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New Traditionalists

A theological discussion I have been following recently includes the criticisms against Hauerwas, MacIntyre and Milbank – together lumped under the category “new traditionalists” – and the responses these theologians have given. These writers are caricaturized as having a penchant for over-generalizing heterogeneous terms and epochs, such as liberalism or democracy, thereby fabricating them as straw enemies that can be polemically refuted and dualistically supplanted with a pure theological politics and narrative. By instating these binary boundaries the new traditionalists are perceived to be inflexible in dialogue and transformation since hypothetical conversations with other traditions have been obviated by a Christian telos that predetermines the outcome of conflicts before they ever take place. This approach of smoothing over conflicts and maintaining a distinctive witness has been criticized as an example of ecclesial totalitarianism which unifies a plurality of people through indoctrination by education. Furthermore, this pedagogical strategy presupposes a singular, self-evident and pure Christian church and narrative which have never existed. More accurately, there are many Christian narratives, each corrupted and dependent upon other narratives, thereby rending the ongoing Christian historical tradition more messy and complex than projected. The new traditionalists acknowledge these ambiguities but are still convinced there is sufficient continuity and consistency to our particular tradition in order to name what differentiates us from unfaithful practices and knowledges. The spectrum of belief we name orthodoxy does not inhibit dialogue nor requires us to boil it down to the least common-denominator but fosters ecumenical debate and charitable listening; including a vulnerable receptivity towards outsiders. Interpreted within this catholic orientation, the pugnacity and roughness of the new traditionalists has been invoked to involve others and stimulate discussion rather than occlude it.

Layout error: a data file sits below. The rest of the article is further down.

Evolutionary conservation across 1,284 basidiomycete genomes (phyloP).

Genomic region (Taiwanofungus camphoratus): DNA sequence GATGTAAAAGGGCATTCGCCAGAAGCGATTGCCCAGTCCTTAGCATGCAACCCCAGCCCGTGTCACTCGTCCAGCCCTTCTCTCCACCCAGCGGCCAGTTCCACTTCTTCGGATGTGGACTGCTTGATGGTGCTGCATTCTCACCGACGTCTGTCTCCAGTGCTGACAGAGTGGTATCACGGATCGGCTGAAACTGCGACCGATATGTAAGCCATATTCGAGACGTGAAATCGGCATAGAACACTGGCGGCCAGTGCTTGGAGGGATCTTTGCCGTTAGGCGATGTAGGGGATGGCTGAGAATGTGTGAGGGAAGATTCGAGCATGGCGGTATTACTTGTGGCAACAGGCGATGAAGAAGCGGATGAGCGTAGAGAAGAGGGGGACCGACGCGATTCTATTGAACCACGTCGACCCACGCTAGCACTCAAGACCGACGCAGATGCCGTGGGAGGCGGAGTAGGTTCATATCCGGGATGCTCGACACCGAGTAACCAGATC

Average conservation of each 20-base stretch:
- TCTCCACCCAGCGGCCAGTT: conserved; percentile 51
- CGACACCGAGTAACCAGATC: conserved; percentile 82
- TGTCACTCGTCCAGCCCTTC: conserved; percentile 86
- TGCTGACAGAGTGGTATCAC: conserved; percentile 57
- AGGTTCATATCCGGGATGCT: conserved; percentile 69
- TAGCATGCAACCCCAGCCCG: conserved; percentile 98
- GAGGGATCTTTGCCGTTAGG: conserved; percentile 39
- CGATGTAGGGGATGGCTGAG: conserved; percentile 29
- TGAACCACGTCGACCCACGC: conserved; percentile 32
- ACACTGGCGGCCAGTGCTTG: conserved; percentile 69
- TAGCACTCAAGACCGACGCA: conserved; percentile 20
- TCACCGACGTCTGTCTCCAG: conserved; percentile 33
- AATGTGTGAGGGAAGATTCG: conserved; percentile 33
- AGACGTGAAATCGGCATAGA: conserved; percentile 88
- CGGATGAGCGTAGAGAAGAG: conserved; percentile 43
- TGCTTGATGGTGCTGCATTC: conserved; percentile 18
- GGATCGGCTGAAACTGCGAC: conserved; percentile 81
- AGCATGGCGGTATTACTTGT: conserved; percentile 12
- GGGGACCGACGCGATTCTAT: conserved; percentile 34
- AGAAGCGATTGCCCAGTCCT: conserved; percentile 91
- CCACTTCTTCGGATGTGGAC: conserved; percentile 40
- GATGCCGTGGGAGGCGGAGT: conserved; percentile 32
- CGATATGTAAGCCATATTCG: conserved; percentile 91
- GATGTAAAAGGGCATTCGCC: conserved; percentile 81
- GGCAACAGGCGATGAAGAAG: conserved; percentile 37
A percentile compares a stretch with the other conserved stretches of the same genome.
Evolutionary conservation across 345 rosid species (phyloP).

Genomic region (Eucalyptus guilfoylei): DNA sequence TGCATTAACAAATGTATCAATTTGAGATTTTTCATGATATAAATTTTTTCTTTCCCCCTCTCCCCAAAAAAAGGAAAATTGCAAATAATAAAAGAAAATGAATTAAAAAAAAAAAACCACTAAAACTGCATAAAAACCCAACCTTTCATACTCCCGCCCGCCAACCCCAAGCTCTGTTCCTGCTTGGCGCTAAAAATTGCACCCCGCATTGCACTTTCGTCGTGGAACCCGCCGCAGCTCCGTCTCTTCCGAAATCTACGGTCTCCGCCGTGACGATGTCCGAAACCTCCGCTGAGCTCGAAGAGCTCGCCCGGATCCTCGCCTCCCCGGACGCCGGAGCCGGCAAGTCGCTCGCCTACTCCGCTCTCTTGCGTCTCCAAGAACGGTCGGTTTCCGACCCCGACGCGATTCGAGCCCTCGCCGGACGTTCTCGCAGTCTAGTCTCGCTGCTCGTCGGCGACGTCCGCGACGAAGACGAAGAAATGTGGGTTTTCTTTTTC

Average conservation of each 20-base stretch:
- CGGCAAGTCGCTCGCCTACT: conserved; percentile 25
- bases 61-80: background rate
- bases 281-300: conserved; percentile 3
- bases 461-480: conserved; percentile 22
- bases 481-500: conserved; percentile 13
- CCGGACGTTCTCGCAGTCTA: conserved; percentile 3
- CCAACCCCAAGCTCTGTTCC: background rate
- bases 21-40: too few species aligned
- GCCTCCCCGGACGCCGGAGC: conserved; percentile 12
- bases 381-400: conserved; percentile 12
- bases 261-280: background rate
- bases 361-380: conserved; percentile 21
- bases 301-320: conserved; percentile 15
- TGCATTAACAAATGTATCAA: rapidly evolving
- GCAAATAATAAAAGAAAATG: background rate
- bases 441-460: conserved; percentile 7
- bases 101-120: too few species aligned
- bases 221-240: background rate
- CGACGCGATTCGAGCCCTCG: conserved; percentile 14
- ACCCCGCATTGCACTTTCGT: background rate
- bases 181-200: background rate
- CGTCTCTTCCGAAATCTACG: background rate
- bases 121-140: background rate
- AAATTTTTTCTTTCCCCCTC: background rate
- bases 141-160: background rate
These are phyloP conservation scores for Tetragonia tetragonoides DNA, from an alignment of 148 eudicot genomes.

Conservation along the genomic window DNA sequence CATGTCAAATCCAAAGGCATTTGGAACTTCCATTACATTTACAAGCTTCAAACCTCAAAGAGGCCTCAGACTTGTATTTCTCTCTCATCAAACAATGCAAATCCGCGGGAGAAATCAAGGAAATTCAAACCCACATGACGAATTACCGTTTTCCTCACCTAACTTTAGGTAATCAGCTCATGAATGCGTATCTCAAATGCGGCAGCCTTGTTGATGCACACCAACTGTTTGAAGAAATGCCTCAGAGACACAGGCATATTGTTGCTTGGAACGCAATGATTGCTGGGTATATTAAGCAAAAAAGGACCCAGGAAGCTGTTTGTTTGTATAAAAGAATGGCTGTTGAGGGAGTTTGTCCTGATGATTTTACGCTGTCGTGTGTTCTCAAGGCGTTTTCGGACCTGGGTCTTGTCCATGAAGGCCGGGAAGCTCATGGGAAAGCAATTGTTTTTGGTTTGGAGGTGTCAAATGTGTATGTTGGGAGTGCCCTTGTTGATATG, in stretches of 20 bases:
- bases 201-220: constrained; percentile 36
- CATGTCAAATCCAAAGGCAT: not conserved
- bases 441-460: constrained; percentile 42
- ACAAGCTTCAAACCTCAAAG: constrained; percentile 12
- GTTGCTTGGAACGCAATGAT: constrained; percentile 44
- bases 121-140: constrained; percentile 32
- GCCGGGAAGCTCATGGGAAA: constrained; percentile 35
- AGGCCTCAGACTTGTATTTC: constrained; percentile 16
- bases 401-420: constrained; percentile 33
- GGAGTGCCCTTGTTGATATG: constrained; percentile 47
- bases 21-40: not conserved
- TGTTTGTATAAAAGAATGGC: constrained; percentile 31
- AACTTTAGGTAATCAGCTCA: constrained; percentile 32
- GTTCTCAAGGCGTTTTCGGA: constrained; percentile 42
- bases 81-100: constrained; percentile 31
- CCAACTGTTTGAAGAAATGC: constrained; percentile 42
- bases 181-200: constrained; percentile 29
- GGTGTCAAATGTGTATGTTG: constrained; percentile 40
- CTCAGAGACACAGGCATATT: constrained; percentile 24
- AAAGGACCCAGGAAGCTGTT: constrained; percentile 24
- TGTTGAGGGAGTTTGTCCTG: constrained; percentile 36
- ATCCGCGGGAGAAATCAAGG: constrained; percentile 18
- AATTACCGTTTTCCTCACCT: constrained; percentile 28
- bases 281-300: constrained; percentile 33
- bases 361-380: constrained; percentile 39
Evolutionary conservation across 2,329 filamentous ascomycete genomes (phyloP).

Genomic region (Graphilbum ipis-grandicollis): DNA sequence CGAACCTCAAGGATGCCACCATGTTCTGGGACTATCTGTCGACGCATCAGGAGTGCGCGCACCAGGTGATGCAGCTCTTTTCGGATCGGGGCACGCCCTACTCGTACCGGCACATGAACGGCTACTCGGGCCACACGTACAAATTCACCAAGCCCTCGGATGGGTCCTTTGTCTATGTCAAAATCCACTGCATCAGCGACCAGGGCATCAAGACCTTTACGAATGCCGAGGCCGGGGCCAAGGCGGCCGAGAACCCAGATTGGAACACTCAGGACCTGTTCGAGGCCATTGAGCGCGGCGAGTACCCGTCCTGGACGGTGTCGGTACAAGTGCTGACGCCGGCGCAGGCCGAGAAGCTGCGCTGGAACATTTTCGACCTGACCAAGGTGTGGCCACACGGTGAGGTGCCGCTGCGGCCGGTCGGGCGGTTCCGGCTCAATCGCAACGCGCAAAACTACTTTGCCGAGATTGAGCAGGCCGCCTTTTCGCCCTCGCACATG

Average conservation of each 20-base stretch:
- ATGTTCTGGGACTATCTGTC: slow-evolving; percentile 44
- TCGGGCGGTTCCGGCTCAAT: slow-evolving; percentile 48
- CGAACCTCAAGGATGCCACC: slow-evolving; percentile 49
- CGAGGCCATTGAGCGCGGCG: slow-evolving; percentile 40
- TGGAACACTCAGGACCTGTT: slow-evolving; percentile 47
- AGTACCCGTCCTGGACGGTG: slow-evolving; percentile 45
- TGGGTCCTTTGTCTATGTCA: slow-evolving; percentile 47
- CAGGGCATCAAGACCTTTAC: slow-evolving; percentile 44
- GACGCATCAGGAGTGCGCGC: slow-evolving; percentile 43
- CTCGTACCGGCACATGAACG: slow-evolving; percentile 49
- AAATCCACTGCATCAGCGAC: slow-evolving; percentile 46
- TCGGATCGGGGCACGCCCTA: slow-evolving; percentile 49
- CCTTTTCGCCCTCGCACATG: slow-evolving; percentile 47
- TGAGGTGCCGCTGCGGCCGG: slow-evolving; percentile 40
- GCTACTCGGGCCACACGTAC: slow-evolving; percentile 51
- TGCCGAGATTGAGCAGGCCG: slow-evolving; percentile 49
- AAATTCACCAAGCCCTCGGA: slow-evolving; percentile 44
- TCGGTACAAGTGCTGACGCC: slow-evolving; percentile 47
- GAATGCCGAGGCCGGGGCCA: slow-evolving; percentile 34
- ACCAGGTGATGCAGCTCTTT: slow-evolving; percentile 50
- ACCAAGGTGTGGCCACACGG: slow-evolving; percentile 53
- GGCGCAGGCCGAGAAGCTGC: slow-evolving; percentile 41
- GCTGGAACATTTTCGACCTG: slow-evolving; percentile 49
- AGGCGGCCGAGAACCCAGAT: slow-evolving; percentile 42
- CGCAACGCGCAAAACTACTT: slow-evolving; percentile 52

Envy's Narrative Scripts

romulus and remusPaul M Blowers in his “Envy’s Narrative Scripts” published in Modern Theology Jan ’09 elucidates the way in which our emotions are shaped by narratives we have been acculturated by; both for ill and good. The contemporary cornerstone to accounts of envy, as I see it, is Réne Girard’s mimetic desire. Girard, in a nutshell, saw that desire was organized based upon what others’ desired. For instance, a sweater is a valued because others desire it. This leads to rivalry because fellow desirers are viewed as competitors. Girard, like the monastic sages Blowers examines, understood that rivalry goes both ways: it can function as healthy emulation as well as anxious jealousy. What patristic writers seem to agree on is that the line between the two is often minimal and obscure. But there is little agreement on the cure for the distressful and disastrous variety of human rivalry. Bowler focuses on how narrative scripts in particular functioned to describe and overcome invidious behavior and replace these emotions with virtuous ends such as charity, humility and mercy. The cure comes through the same method as the poison: envy. The cure is far from a panacea though because the very remedies used to overcome envy can become the new objects of competition (e.g., a race for the most humble character). Blowers concludes with this summary:

Envy and its cognates had to be displaced by virtuously “rivalrous” emotions like emulation or godly ambition, such as were informed by salutary judgments, shaped by the Bible’s own narrative scripts, and projected toward worthy ends

Healing comes through narrative scripts enacted in community, such as the ones found in the Bible and church history, that offer a “new vision” and perspective to the envious emotions and passions. In an email correspondence with Blowers regarding the messy and mixed up nature of narratives he clarifies that “the key is to try to fix on clarifying scripts.” I think that’s a good way of putting it.